The campaign for a $243-million telephone users tax on the Feb. 5 ballot has amassed nearly $2.6 million, almost three-fourths of it from labor unions, according to campaign contribution reports filed Thursday.
Unions provided nearly $1.9 million to the Proposition S campaign, which is seeking to preserve a tax on cellular and land line calls that has been challenged repeatedly in court.
The size of the donations appalled foes of the tax, who said that city employee unions were rewarding politicians for giving them raises -- and ensuring that more will be granted in the future.
“This is the economics of special interests,” said Walter Moore, who has been battling the measure. “You have a special interest that can make hundreds of millions of dollars by putting in $1 million or $2 million at City Hall.”
Foes of Proposition S have raised only $5,100. By comparison, the backers of the tax have bought television commercials featuring Los Angeles Fire Department Chief Douglas Barry and LAPD Chief William J. Bratton, who said the loss of the tax revenue would seriously harm the city’s ability to provide public safety.
Ten unions have written six-figure checks in an effort to preserve the tax, which represents about 6% of the city’s general fund budget. In recent weeks, the campaign received $100,000 from International Brotherhood of Electrical Workers, Local 18, which represents workers at the Department of Water and Power.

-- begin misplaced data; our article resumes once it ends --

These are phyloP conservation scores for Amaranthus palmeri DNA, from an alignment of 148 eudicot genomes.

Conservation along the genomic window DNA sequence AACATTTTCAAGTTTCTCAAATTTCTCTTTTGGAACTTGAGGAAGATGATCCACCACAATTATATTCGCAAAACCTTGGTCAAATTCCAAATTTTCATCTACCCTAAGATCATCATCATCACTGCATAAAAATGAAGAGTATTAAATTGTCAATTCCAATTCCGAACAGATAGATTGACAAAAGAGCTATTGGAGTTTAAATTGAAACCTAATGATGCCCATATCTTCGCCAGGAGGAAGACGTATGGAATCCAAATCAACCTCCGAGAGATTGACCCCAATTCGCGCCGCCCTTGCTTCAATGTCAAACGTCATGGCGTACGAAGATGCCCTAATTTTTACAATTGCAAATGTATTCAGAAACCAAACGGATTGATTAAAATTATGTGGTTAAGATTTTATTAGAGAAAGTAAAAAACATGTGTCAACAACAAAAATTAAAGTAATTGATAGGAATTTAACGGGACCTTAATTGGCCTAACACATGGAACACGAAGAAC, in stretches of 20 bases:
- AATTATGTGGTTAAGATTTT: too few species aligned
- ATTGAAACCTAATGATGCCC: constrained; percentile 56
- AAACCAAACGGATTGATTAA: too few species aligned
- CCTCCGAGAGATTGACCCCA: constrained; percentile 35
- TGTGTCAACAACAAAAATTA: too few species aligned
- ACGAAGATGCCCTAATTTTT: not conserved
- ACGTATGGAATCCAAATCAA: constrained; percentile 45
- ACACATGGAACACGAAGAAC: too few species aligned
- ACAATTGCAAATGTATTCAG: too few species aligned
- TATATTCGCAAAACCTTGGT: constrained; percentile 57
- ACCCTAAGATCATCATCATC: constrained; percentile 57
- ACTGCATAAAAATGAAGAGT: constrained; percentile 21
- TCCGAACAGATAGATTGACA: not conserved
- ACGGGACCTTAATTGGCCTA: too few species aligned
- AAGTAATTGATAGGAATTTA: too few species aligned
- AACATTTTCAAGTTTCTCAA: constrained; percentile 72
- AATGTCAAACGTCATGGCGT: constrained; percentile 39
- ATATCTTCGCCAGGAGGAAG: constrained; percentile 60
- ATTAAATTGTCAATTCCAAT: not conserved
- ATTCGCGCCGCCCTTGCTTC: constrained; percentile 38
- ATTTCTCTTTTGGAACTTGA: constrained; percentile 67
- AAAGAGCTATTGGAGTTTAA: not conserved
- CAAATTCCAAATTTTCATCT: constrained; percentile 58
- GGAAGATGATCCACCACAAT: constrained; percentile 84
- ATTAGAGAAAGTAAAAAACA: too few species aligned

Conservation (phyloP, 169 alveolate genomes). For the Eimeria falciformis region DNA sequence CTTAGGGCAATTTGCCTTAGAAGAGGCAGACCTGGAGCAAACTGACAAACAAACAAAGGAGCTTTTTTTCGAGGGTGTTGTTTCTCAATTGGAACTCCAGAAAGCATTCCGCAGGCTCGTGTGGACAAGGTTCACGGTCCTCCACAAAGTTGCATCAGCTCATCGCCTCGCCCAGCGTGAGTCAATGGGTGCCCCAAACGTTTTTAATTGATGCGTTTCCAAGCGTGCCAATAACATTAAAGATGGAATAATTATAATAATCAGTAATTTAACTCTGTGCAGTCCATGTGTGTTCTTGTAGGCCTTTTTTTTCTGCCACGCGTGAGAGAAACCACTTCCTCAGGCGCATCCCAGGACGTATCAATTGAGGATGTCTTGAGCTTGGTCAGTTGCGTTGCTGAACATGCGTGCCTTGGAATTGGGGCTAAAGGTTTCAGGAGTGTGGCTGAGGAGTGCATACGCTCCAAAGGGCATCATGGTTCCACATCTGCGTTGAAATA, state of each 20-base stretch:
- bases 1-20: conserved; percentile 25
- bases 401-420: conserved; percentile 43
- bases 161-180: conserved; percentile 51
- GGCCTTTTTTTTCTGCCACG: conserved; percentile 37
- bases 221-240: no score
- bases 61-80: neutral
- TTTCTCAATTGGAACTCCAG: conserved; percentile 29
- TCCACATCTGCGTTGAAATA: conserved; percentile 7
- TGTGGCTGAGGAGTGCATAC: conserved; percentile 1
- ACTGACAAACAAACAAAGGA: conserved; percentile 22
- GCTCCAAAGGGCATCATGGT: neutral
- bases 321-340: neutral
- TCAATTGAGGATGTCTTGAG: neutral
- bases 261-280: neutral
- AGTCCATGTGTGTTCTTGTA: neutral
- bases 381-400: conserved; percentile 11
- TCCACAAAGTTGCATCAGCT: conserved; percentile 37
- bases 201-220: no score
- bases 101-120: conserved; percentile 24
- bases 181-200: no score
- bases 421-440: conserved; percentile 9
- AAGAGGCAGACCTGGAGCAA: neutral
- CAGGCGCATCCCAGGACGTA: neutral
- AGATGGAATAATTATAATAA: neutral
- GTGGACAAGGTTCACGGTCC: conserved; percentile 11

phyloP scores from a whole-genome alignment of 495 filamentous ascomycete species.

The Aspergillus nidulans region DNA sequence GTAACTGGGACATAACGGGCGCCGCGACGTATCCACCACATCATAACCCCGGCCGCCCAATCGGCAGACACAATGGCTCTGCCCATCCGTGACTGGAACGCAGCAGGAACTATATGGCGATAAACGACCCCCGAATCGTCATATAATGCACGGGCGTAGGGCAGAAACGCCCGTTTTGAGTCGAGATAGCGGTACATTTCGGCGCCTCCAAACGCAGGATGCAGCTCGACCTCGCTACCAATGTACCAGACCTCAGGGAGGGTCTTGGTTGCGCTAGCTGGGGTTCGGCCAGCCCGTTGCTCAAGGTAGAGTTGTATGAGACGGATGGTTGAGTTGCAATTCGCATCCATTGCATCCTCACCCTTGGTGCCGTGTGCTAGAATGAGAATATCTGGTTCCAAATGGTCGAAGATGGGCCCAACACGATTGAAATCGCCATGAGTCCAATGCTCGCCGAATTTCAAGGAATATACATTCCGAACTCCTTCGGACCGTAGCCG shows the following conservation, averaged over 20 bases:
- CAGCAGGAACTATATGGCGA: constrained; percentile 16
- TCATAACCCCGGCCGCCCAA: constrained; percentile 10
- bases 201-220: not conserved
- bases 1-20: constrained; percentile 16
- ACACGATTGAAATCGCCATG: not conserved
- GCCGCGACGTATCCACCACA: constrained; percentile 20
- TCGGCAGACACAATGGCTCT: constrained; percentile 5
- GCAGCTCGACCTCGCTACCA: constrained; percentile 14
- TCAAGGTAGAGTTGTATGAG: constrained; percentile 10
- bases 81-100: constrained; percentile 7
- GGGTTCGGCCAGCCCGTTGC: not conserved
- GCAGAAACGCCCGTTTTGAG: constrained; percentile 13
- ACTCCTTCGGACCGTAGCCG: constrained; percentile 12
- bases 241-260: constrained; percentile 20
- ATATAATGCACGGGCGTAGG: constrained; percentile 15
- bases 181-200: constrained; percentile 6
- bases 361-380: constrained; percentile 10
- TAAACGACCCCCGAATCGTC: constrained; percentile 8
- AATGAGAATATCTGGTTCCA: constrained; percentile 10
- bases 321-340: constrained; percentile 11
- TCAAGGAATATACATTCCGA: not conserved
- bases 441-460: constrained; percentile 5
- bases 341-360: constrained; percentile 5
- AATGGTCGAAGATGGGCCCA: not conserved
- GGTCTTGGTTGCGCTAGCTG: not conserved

The campaign received $250,000 apiece from the Los Angeles Police Protective League, which represents police officers, and the American Federation of State, County and Municipal Employees, which represents clerks and secretaries, among others.
And the campaign took in $300,000 from Service Employees International Union, whose members belonged to a coalition of city employees that received a five-year package of pay increases worth $255 million from L.A. Mayor Antonio Villaraigosa and the City Council last month.
SEIU Local 721 spokeswoman Elizabeth Brennan defended the contribution, saying her members -- including those not employed at City Hall -- supported the tax out of concern for the city’s financial stability.
“We represent tens of thousands of people who live and work in Los Angeles who care very deeply about quality public services, so it’s a natural that we would support Proposition S,” she said.
Proposition S would lower the city’s existing telephone users’ utility tax from 10% to 9%, a move designed to entice voters.
Though the phone tax campaign has relied heavily on unions, it also has received help from real estate companies.
The campaign picked up 12 contributions totaling $20,000 from developer Sonny Astani, who wrote checks through a dozen separate real estate holdings. Astani has already given $130,000 to other initiatives backed by Villaraigosa.
Proposition S received $50,000 from J.H. Snyder, which is seeking the city’s approval for a major rehabilitation of Valley Plaza mall in North Hollywood.
The company has given $110,000 to other causes backed by the mayor.
The campaign took in $100,000 from Anschutz Entertainment Group, which is building the L.A. Live entertainment complex -- a project that will receive up to $270 million in tax breaks if successful.